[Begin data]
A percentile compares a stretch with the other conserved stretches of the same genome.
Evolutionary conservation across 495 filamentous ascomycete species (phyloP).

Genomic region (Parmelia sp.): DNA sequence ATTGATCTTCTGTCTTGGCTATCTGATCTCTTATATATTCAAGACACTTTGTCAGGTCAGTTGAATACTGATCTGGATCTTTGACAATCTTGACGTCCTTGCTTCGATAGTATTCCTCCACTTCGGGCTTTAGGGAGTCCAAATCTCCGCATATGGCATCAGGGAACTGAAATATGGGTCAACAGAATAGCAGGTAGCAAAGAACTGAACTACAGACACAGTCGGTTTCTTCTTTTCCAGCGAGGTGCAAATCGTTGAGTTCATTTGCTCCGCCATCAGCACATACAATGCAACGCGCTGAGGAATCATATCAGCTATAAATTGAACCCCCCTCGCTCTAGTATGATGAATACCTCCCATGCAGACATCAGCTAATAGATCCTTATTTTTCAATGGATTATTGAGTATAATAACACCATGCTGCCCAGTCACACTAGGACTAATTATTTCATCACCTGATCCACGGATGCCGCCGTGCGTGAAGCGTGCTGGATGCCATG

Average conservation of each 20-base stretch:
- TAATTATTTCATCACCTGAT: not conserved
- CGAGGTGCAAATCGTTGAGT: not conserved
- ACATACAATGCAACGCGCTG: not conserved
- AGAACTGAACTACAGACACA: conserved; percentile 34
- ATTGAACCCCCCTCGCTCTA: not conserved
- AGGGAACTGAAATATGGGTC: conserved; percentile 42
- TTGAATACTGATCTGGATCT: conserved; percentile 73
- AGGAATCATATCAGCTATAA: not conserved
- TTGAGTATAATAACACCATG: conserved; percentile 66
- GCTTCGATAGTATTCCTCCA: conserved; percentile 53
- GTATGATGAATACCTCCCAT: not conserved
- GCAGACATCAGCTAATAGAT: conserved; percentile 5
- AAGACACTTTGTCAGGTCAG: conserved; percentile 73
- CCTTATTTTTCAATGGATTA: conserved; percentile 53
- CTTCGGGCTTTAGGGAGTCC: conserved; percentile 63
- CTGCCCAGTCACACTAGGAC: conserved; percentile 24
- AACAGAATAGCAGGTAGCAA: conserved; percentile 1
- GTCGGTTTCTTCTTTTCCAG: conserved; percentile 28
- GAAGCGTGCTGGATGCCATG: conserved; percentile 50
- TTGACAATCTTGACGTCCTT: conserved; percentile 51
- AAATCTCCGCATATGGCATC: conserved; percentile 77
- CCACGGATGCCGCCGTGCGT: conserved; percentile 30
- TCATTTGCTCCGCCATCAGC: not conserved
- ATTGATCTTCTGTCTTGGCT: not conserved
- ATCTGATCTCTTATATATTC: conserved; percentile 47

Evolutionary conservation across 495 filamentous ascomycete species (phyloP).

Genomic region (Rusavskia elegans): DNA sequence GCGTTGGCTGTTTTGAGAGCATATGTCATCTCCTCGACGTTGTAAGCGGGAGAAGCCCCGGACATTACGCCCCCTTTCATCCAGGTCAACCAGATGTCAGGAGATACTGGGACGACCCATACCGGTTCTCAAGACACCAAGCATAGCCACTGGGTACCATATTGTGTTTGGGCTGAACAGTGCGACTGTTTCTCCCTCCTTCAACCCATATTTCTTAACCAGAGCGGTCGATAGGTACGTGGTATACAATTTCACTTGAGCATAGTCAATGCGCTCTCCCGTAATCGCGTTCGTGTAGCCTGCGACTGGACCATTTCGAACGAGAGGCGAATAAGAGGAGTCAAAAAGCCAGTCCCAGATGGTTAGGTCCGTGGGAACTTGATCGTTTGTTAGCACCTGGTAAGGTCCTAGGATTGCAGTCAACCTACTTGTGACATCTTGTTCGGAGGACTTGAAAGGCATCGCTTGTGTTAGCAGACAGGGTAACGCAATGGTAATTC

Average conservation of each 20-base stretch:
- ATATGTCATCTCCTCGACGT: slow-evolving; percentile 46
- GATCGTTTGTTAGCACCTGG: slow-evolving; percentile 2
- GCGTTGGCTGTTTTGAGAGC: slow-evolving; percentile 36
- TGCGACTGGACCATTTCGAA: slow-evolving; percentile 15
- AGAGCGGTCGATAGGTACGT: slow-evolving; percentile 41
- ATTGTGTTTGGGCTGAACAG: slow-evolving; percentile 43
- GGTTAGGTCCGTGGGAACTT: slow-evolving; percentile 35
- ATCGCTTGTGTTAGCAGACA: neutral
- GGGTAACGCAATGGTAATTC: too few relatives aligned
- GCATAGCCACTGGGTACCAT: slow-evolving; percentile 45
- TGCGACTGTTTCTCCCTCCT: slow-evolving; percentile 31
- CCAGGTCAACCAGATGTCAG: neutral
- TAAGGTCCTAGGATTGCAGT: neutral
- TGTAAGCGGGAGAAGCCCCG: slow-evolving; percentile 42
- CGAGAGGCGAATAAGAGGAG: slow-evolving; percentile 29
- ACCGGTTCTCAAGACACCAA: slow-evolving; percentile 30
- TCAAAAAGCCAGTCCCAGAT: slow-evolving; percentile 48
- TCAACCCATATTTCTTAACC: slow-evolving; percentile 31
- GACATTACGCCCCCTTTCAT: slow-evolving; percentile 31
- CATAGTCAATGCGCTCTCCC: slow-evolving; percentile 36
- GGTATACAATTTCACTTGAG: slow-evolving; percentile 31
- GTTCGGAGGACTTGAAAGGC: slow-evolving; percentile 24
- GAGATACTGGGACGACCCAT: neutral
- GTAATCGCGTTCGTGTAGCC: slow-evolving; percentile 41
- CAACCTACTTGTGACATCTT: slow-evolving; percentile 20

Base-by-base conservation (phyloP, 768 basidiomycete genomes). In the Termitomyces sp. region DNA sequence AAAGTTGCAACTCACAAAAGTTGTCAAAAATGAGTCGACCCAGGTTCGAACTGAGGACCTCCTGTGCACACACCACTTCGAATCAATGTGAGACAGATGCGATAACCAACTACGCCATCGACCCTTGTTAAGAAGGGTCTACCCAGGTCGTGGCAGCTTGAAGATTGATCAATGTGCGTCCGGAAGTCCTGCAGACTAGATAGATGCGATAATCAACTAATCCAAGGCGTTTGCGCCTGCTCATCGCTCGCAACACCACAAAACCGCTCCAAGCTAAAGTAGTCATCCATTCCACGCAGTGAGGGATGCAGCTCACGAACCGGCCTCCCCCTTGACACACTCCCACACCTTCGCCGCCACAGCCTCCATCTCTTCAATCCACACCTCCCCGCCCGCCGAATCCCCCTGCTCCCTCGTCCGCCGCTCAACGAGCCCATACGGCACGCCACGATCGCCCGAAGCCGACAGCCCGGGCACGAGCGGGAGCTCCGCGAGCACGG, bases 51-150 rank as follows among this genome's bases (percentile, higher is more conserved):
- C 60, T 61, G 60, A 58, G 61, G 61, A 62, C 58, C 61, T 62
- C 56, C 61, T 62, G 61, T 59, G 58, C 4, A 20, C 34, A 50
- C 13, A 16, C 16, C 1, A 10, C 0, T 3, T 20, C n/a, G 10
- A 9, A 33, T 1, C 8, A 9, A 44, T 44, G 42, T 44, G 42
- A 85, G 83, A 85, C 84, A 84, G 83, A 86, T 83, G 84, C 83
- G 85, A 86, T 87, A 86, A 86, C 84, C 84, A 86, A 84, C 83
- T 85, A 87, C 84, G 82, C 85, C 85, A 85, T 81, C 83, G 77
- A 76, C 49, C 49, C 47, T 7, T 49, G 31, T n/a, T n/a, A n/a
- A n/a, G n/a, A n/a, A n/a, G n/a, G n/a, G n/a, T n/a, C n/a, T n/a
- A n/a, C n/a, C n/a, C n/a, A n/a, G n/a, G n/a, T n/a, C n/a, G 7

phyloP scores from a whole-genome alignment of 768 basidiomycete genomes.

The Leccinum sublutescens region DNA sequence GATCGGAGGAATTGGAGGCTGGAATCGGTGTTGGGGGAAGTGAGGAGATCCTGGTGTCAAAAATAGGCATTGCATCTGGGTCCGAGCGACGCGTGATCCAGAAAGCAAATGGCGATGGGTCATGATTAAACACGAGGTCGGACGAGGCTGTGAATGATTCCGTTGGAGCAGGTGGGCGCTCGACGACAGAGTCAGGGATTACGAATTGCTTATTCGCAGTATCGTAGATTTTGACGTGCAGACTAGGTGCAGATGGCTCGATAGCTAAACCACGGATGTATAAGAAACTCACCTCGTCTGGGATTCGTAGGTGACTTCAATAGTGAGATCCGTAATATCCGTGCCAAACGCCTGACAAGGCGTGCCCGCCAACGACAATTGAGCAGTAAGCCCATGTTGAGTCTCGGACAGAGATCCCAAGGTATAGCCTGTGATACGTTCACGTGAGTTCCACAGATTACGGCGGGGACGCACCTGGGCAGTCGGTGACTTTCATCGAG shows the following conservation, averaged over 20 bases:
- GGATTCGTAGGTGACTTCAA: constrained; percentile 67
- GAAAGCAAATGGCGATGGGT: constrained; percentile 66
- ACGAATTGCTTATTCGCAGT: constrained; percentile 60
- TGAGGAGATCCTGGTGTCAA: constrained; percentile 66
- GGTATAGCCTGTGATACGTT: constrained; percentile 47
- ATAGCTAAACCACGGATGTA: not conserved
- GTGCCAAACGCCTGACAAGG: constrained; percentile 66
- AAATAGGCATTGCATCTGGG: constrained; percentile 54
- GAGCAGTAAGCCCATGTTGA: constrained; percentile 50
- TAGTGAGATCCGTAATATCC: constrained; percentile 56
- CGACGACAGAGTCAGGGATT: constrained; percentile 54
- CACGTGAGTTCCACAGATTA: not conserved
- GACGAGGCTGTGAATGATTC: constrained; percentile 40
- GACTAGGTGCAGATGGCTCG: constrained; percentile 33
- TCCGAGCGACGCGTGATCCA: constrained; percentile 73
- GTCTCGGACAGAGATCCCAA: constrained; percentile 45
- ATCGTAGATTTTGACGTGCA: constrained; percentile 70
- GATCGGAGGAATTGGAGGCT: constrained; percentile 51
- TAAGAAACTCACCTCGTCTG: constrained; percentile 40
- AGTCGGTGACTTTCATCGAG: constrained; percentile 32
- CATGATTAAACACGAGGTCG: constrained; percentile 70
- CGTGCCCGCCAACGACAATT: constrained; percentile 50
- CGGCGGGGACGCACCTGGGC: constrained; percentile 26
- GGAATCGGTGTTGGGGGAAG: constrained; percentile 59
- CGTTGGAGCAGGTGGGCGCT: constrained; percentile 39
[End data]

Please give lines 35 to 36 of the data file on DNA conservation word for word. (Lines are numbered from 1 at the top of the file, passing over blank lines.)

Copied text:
- GCGTTGGCTGTTTTGAGAGC: slow-evolving; percentile 36
- TGCGACTGGACCATTTCGAA: slow-evolving; percentile 15